Social media, NAACP blame community for alleged racist actions of Shelton students

Photo of Brian Gioiele

Whether a white student spitting on a black person at a museum celebrating African American culture was a case of overt racism or gross insensitivity, officials say they’ll do more to celebrate and encourage diversity in the city’s schools.

The Friday incident — which resulted in a group of about 100 students being kicked out of the Smithsonian’s National Museum of African American History and Culture in Washington, D.C. — is the second recent example of a Shelton Intermediate School student drawing attention to the city for behavior seen at best as stupid.

Principal Dina Marks said that the student’s action over the weekend, while inappropriate, was not racially motivated.

But Valley NAACP President Greg Johnson, who led a protest rally only three weeks ago in response to an intermediate school student appearing in blackface in a Snapchat photo, says Shelton has a “major problem” and needs to institute a zero tolerance policy with regard to racism.

“You have not been proactive with these situations, but you react to the children of color who stand up to defend themselves immediately,” Johnson said in his statement to the Shelton community, which is 91.8 percent white, per census data. “This stops today, through cooperation or litigation. There will be accountability for the racist, vile environment that you all have allowed.”

Social media erupted after news of the student’s actions broke Oct. 11 when school Superintendent Chris Clouet posted on Facebook about the incident.

While there was consensus that the student acted wrongly by spitting over a balcony at a museum, many said it didn’t appear to be an intentionally racist act.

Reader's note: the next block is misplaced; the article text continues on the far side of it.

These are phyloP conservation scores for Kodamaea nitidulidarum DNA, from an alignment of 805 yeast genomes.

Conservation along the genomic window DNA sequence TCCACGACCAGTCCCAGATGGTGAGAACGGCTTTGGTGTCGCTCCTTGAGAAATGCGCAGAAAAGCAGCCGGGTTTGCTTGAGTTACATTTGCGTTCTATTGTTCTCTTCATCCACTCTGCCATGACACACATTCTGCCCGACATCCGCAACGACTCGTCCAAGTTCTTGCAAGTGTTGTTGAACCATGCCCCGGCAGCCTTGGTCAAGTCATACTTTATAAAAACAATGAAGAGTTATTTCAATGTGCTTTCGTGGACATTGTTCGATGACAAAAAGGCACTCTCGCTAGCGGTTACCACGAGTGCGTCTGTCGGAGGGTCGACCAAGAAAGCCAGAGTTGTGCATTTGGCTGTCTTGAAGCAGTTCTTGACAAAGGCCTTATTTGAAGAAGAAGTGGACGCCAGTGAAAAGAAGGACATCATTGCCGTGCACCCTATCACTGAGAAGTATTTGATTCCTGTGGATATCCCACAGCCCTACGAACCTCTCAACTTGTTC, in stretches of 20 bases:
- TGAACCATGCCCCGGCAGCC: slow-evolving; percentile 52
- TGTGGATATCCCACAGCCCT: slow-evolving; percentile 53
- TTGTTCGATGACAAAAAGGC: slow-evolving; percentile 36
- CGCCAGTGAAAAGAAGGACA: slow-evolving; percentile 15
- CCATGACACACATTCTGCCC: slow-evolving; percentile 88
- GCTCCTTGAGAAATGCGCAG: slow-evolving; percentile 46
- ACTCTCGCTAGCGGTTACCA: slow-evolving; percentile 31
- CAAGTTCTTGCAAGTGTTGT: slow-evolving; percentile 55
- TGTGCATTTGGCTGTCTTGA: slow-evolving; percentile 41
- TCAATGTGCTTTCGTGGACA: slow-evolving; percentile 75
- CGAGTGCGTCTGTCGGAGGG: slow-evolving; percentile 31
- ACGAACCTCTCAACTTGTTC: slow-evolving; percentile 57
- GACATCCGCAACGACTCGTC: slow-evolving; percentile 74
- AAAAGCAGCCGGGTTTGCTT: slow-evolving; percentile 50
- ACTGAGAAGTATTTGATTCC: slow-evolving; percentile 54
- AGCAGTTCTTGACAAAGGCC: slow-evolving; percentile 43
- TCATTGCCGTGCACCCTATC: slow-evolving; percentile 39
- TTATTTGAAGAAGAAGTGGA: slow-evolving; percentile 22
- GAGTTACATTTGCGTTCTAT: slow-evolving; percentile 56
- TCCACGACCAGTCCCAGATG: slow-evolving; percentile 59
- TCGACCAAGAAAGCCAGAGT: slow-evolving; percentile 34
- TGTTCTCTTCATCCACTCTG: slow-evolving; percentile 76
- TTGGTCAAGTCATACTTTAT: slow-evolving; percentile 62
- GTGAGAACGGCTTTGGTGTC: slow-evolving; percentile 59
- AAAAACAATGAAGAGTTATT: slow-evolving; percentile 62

Others said it was further proof that racial insensitivity is rampant in the community where, some pointed out, a Ku Klux Klan imperial wizard lived in the 1980s.

Several said that regardless of the student’s motivation, parents should be doing more to teach their kids to respect others.

Johnson said he was disgusted.

“Not at the Lincoln or Washington monuments, but where African-Americans are celebrated,” said Johnson. “A total and complete lack of respect, and one of the most degrading acts one can commit against another.”

Shelton Board of Education Chairman Mark Holden said for now, the situation is an administrative matter. School was out Monday for the Columbus Day holiday.

“I don’t have personal knowledge of what the student was thinking, but spitting indoors at a museum is incredibly disrespectful,” Holden said. “The fact it was an African American History Museum, and it landed on a black person, compounds the problem.”

Holden pointed out the latest incident occurred two weeks and two days after the NAACP had a rally outside of the Shelton school board’s September meeting. More than a dozen NAACP members spoke at that meeting to condemn the district after a white Shelton Intermediate Student posted a picture on Snapchat in blackface with a racial slur in the caption.

Clouet said that the school had 12 chaperones — including Marks — for the 100 students on the trip.

Intermediate school-aged students are allowed more freedom to tour independently in indoor locations determined to be “safe zones,” such as the Smithsonian, according to Clouet.